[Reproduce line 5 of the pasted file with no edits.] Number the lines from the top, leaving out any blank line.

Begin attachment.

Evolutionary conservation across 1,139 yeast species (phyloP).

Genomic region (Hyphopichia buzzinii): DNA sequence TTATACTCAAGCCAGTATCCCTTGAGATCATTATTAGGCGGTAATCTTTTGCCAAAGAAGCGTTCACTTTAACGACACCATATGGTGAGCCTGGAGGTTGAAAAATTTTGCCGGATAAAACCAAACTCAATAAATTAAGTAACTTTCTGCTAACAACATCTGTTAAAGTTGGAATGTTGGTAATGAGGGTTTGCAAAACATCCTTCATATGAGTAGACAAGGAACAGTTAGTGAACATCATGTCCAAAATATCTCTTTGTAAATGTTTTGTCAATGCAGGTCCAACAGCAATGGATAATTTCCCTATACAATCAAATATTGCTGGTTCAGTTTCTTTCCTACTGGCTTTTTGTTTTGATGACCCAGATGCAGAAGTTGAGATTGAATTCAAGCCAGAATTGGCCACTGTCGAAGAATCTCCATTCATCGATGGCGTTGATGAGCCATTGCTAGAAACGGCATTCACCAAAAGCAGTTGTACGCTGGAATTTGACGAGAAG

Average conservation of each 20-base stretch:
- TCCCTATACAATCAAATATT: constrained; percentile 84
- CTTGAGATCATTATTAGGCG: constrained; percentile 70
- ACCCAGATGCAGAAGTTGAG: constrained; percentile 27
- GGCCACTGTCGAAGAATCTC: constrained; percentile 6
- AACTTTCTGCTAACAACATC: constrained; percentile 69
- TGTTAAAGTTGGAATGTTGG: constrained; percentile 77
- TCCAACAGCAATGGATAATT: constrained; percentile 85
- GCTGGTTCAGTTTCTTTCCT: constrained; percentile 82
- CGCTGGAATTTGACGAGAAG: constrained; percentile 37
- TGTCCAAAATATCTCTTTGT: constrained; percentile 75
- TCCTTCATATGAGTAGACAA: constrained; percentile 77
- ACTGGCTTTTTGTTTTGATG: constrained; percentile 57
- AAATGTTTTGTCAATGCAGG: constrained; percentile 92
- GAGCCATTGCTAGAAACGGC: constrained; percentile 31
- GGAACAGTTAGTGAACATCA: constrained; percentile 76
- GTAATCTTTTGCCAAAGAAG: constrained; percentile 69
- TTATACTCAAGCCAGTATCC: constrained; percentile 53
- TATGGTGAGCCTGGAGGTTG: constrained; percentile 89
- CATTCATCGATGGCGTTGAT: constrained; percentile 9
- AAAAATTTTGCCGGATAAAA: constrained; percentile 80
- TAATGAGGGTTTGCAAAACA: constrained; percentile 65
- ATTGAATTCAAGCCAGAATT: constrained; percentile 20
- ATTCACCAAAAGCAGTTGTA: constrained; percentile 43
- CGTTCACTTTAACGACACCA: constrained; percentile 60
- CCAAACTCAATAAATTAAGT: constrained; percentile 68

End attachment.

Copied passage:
- CTTGAGATCATTATTAGGCG: constrained; percentile 70